Should You Consider an Account for High Yielding Rewards?

As the Federal Reserve keeps interest rates low , many savers feel pain in their savings accounts . CNBC reports that rates on high-yielding savings accounts have dropped to record lows, leaving savers looking for alternatives. One option that has garnered attention: high-performing checking account rewards. Here’s how to find out if one of these accounts is right for you.

Benefits of Checking Fee Accounts

“This is primarily the only bank account these days with an interest rate above 1%,” says Ken Tumin, founder of DepositAccounts . According to DepositAccounts’ Fee Verification page, you can find banks that currently offer fee verification accounts with rates above 2%.

Tumin says most reward checking accounts are free and do not require a monthly maintenance fee. Another benefit is that most reward checking accounts will reimburse you for ATM fees.

Disadvantages of Rewards on Current Accounts

While the interest rates for account verification rewards are hard to beat, you need to jump over a few extra hoops to get a higher return.

“If you don’t like using a debit card, the reward may not be worth it,” Tumin says, noting that most accounts require you to use your debit card a minimum of times a month to validate rewards. This can be a disadvantage for those who prefer to use cash or credit card for day to day expenses.

Another potential drawback: Many reward checking accounts require you to use online banking for monthly statements and other transactions. If you prefer paper statements or dislike online banking, rewarded checking accounts may not work.

Finally, reward verification accounts may not work for those with large balances. Tumin says that on these accounts, your balance is usually capped at $ 10,000-50,000. “If you keep hundreds of thousands in savings accounts or CDs, checking remuneration won’t be a good alternative for them,” he says.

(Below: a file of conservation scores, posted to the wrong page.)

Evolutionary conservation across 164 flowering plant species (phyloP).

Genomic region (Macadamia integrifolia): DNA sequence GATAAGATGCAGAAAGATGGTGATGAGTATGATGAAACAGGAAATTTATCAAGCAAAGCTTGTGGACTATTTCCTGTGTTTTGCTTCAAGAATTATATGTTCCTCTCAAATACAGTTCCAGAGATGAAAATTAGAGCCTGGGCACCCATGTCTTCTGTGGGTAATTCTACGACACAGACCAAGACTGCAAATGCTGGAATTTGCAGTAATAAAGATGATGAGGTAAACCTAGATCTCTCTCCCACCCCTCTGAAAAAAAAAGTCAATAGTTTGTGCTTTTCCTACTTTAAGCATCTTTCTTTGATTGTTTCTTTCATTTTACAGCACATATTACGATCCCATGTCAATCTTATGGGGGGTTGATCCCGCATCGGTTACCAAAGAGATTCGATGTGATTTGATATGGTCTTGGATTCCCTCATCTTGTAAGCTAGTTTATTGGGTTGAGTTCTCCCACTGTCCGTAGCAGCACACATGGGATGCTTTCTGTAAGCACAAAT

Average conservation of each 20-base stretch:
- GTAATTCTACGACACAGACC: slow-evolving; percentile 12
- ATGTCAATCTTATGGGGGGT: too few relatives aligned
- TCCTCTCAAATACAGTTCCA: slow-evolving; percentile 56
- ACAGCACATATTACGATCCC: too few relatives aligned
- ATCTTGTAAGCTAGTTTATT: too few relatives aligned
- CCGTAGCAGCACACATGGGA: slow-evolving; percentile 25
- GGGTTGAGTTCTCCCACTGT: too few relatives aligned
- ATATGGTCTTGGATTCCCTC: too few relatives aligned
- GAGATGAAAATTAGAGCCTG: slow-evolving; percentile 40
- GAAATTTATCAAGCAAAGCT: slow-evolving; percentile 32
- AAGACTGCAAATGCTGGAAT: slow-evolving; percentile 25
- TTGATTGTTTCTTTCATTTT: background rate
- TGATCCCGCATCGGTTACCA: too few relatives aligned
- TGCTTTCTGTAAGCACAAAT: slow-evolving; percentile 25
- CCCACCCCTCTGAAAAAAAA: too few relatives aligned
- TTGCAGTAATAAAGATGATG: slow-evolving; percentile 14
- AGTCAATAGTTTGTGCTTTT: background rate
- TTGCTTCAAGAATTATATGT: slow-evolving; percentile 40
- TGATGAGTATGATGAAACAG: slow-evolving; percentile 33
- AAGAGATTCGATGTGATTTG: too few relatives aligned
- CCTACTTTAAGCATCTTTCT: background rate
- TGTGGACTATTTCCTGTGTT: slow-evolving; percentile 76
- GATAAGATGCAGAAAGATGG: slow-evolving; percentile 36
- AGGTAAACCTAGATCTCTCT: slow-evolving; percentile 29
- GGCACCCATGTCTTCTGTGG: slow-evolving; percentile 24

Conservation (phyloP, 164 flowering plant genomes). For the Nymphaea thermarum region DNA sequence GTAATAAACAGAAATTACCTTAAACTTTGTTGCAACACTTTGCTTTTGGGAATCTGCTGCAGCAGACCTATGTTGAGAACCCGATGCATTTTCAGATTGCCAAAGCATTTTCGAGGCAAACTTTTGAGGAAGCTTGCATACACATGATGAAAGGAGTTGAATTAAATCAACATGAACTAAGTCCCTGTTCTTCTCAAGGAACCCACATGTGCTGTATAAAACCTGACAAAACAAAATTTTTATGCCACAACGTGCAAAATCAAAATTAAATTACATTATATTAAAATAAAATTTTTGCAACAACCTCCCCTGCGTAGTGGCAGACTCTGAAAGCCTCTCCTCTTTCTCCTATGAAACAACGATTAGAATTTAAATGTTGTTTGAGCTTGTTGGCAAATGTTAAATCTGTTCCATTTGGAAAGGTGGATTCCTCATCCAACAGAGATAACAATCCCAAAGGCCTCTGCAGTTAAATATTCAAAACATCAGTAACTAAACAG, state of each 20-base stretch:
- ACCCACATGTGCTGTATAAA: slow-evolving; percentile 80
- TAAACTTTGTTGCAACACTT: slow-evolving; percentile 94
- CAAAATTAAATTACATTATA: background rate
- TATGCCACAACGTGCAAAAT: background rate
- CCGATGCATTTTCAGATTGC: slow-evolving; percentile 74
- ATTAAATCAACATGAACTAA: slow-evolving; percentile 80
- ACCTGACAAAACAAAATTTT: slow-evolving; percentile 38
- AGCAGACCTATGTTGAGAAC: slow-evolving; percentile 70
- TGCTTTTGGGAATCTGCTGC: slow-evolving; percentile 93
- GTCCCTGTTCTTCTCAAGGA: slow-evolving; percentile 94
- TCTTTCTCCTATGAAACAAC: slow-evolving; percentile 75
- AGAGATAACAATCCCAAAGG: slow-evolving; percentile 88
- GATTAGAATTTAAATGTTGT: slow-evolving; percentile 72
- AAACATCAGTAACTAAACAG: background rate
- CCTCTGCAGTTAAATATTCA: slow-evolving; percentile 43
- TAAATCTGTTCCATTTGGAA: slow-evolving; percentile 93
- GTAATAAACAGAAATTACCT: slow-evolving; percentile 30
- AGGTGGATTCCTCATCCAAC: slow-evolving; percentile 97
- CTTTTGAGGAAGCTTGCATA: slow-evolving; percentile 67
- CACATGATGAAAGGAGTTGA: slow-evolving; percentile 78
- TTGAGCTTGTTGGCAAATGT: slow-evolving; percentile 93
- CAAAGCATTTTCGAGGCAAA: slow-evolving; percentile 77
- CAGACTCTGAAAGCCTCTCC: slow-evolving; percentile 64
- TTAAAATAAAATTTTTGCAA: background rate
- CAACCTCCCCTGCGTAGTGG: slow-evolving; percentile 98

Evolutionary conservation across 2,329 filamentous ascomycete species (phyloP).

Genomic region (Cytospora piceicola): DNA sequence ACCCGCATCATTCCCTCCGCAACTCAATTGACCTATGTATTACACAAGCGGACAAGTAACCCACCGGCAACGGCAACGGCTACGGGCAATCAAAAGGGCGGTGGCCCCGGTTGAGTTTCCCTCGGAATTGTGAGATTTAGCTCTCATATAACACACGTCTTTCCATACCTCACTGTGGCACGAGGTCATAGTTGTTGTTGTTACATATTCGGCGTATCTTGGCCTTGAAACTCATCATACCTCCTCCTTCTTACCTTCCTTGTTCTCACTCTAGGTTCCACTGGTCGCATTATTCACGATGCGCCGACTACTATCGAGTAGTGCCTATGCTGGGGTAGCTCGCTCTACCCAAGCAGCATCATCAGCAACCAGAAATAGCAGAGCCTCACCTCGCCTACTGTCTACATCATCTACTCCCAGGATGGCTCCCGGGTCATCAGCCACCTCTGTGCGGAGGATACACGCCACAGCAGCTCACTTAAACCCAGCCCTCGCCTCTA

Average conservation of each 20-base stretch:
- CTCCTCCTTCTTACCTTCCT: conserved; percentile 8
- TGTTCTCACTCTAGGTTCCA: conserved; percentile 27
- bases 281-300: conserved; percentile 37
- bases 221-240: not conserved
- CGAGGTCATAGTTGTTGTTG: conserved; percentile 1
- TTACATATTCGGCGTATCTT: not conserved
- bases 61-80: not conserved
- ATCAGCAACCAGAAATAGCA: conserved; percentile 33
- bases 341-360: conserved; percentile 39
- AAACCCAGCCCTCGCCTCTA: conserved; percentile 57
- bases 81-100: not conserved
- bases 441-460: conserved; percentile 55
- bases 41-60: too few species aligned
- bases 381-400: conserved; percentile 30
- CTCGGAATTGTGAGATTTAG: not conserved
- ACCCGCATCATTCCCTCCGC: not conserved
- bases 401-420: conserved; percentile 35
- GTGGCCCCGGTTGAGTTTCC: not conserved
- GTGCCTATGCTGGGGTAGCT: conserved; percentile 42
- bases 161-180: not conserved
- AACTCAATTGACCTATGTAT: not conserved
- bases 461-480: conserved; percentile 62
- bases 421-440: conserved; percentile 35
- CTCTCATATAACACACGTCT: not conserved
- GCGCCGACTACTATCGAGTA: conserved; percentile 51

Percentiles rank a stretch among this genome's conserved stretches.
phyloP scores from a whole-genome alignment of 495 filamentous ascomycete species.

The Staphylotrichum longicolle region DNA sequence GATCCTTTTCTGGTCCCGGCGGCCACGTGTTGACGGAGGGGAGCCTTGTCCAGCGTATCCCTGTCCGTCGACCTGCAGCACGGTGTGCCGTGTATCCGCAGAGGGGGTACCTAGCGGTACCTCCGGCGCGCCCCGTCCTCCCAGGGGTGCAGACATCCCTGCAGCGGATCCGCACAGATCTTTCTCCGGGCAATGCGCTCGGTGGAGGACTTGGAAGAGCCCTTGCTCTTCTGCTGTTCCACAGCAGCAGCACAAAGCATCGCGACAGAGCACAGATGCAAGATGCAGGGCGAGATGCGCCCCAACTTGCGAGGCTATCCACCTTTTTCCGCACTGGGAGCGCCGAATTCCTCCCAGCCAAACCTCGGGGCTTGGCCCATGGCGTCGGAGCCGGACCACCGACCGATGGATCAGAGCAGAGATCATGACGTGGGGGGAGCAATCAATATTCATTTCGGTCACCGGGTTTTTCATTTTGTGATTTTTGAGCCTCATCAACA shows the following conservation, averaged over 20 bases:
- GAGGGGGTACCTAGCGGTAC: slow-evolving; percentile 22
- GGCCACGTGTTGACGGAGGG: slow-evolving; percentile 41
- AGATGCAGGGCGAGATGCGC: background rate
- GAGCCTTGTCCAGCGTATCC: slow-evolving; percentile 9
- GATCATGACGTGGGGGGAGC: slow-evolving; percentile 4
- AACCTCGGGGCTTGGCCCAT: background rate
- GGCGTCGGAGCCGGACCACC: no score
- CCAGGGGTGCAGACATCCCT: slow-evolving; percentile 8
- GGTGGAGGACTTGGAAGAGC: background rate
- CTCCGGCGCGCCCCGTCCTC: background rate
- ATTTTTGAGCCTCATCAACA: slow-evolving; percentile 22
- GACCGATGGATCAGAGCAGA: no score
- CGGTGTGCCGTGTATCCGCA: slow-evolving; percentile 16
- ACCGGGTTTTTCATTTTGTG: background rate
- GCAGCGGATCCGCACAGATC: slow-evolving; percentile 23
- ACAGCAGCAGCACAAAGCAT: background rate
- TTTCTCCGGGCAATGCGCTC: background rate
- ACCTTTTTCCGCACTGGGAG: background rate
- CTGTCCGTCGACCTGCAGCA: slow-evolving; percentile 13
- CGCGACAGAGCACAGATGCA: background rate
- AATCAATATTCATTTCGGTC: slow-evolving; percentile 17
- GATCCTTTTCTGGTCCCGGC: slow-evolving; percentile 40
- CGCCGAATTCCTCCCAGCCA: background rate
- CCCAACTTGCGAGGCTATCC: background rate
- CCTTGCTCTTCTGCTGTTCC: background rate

Read the fine print before registering

Tumin says there are a few things to notice about the fine print. While most reward checking accounts are free, some banks may charge a monthly service fee. “You might be able to avoid being charged by meeting the activity requirements,” he says.

In addition, many banks and credit unions expect you to use their reward checker as your primary account. “If they see that you are meeting the requirement to use a debit card with only small purchases, they could threaten to close your account,” he warns.

Other tricky moves to look out for are lowering the upper limit on the balance sheet and lowering interest rates. “The maximum balance on a single checking account for rewards was recently lowered from $ 35,000 to $ 10,000,” warns Tumin.

Alternatives to Account Verification Rewards

If you don’t like the debit card requirements, online banking, or lower balance limits, Thumin said, you might be better off with an online bank offering free verification and a high-yield online savings account. “Some online banks also offer CDs free of charge and standard CDs that can help you increase your income,” he adds.

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